Training Key to Keeping Jobs in U.S.
Science panel head says more funding needed
Rep. Sherwood Boehlert (R-N.Y.), the chairman of the House Science Committee since 2001, has long advocated for technology training and education programs for U.S. workers. In an interview via e-mail, he says this is a key to U.S. workers remaining competitive in the global labor pool.
CIO: Corporate and labor leaders are worried that we’re in danger of losing our world leadership in technology innovation. What can Congress do about it?
Sherwood Boehlert: The government alone cannot guarantee U.S. competitiveness. But [it] should be investing in high-risk, high-reward basic science that the private sector often can’t justify. We put the National Science Foundation on a track to double its budget over five years, and we’ve just sent to the president a bill that authorizes $3.7 billion over four years for nanotechnology. [President Bush signed the bill Dec. 3.]
More foreign workers are getting advanced degrees in technology-related fields than U.S. workers. What do U.S. workers need to do to remain competitive?
Many other nations have become relatively more competitive, particularly with regard to the quality of their workforce. We have to run faster just to stay in place, and it’s not clear that we’ve been keeping pace.
Each of the R&D bills I authored during the last two years [including the Cyber Security Research and Development Act of 2002] contains provisions, including scholarships and graduate traineeships, to encourage American students to pursue degrees in technical fields. Some of these programs haven’t been funded as generously as I would like?and we’re working on that. But there’s no question that making a technical education more desirable is one of the keys to our competitiveness.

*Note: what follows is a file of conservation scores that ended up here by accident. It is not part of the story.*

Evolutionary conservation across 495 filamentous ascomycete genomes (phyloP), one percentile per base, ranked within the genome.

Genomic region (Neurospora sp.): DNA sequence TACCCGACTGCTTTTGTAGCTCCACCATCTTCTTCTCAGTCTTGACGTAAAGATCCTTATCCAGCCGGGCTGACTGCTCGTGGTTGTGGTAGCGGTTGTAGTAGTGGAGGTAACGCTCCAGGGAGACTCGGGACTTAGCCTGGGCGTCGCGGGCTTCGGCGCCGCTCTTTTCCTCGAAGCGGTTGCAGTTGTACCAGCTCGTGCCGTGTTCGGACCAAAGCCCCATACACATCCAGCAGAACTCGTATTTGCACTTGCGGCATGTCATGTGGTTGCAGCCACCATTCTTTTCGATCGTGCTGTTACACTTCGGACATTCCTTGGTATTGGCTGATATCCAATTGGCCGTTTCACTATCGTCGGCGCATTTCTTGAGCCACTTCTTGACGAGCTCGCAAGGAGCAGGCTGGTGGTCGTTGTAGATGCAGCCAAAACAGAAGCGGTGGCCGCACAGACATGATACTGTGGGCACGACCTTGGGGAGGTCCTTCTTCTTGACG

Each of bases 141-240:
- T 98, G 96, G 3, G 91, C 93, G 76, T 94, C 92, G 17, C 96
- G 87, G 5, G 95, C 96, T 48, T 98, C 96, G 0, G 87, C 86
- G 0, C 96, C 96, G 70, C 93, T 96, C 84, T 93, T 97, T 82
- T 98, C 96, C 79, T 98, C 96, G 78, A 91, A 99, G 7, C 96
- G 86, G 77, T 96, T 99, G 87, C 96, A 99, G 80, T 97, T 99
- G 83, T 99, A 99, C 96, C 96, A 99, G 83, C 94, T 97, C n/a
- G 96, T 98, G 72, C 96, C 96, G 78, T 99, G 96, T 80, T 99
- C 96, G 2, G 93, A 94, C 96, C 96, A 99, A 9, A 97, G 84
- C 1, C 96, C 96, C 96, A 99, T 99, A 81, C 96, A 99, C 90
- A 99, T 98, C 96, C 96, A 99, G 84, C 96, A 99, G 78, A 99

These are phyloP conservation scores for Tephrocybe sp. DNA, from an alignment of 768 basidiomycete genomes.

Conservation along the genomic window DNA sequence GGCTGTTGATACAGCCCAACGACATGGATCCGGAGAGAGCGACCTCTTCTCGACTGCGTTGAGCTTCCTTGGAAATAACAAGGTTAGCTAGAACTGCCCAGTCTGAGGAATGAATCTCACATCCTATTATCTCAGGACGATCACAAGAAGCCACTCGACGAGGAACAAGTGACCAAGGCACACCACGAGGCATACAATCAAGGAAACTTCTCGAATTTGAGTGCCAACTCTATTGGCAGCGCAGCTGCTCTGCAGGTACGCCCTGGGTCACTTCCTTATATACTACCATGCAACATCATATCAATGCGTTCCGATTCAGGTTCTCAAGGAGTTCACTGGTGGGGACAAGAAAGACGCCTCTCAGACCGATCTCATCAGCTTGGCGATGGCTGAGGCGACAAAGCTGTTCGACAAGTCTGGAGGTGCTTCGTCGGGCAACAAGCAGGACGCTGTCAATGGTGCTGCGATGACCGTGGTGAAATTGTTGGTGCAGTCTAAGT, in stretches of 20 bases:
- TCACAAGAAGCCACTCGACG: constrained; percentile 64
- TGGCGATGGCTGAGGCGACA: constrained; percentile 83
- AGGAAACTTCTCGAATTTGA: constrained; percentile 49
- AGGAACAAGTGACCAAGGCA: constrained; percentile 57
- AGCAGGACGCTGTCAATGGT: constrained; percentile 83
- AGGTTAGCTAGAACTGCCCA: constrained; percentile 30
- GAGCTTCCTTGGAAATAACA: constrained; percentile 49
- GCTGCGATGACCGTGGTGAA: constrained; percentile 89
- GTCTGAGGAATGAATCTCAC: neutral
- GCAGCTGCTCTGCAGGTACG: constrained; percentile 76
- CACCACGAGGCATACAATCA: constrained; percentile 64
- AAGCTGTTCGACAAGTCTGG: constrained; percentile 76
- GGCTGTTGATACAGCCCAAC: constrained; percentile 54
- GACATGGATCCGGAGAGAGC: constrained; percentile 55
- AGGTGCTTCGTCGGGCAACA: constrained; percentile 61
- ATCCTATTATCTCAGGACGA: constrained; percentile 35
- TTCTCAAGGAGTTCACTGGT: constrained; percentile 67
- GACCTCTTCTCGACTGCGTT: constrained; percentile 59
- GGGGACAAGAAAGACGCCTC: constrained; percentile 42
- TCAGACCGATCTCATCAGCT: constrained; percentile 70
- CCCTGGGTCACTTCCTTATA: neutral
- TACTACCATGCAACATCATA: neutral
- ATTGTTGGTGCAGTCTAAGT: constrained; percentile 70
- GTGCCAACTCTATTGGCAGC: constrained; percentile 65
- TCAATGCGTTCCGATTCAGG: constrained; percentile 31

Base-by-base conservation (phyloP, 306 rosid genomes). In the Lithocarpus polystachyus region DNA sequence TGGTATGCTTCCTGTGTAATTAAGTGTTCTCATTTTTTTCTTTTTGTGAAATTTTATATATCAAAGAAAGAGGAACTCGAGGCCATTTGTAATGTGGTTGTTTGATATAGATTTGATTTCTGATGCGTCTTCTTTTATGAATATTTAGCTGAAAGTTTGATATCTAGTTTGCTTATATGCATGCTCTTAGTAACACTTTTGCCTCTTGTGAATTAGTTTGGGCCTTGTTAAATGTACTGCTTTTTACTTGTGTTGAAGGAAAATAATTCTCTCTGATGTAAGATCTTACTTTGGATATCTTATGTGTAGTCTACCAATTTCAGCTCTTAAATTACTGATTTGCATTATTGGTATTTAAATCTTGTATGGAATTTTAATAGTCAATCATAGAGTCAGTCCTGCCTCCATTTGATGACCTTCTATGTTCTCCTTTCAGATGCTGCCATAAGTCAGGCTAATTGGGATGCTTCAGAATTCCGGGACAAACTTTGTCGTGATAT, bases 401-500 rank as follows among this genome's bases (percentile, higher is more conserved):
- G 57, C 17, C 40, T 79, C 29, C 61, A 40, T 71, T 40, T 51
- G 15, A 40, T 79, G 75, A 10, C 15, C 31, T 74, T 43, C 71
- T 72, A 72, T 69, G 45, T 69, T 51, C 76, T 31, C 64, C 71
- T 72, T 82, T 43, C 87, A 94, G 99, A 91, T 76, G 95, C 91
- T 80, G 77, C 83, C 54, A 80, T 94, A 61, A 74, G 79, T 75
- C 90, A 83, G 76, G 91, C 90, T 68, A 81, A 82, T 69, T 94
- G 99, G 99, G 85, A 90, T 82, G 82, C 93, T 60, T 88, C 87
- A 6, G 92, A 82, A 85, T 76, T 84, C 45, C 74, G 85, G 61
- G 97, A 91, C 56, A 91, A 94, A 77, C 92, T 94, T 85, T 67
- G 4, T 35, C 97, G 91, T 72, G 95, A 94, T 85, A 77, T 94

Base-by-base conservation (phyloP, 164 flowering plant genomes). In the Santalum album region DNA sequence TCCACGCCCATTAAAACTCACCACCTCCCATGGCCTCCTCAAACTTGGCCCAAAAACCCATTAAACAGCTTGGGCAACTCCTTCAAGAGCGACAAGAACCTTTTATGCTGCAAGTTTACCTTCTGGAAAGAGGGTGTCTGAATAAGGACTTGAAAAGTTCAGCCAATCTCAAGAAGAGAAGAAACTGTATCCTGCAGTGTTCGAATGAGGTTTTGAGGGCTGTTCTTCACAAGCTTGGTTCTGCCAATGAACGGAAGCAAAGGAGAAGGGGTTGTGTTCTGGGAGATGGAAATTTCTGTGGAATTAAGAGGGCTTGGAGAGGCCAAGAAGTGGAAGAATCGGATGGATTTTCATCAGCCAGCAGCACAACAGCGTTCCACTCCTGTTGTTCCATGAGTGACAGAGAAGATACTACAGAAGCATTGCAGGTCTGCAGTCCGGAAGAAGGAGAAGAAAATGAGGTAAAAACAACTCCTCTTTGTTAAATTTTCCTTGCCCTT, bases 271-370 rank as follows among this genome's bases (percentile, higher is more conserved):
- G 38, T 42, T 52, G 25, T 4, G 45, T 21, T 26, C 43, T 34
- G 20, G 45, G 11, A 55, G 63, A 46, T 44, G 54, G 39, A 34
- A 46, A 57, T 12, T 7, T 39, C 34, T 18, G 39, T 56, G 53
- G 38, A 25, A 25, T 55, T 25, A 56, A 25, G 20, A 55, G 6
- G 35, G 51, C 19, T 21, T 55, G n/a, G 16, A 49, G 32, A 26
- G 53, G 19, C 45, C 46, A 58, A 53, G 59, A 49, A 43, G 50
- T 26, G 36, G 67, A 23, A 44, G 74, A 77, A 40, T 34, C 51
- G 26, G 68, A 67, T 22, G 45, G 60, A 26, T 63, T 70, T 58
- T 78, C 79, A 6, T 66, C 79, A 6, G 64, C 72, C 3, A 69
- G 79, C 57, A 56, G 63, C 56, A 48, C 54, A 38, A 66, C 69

What do you think about the trend of U.S. companies sending tech jobs offshore?
I don’t like to see any jobs move offshore. We have to continue to invest across the board in our nation’s innovation capacity. That means support for science and technology education, for research and advanced technology development, and for technology-based regional economic development. That describes in a nutshell the agenda for my committee.
No Mandate for CIOs in Electronic Checking Law
Banks, not their customers, will shoulder new IT investments
Check 21, the banking modernization act signed into law in October, is going to make your CFO happier. By allowing banks to process checks electronically, valid checks will clear faster, and fraudulent or bounced checks will be discovered sooner. And it’s going to make you happy too. Congress, by choosing not to include incentives to adopt electronic payments, essentially guaranteed that paper checks will remain dominant for the foreseeable future. That means there’s no pressure for most CIOs to invest in new financial systems to pay bills online.
Banks will save money by eliminating check-handling costs and standardizing on an electronic check-processing infrastructure. Today, paper checks are flown cross-country from the depositor’s bank to the issuer’s, passing through couriers and clearinghouses along the way. A typical check is handled by as many as 20 people before it clears, says John Hall, spokesman for the American Bankers Association. Starting next Oct. 28, banks can scan paper checks and use the electronic document to clear each transaction.
According to a 2002 Federal Reserve report, the number of checks paid in the United States dropped by 7 billion from 1995 to 2000, while the number of electronic payments increased by 14.2 billion. Peter James, who covers corporate banking for the TowerGroup, says that consumers primarily account for this trend?most businesses still write checks. Because banks will save under the law, the checking fees banks charge corporate customers should decline. James says there’s no incentive for banks to push customers toward online payments as a cost-saving measure. The result: little or no change for IT.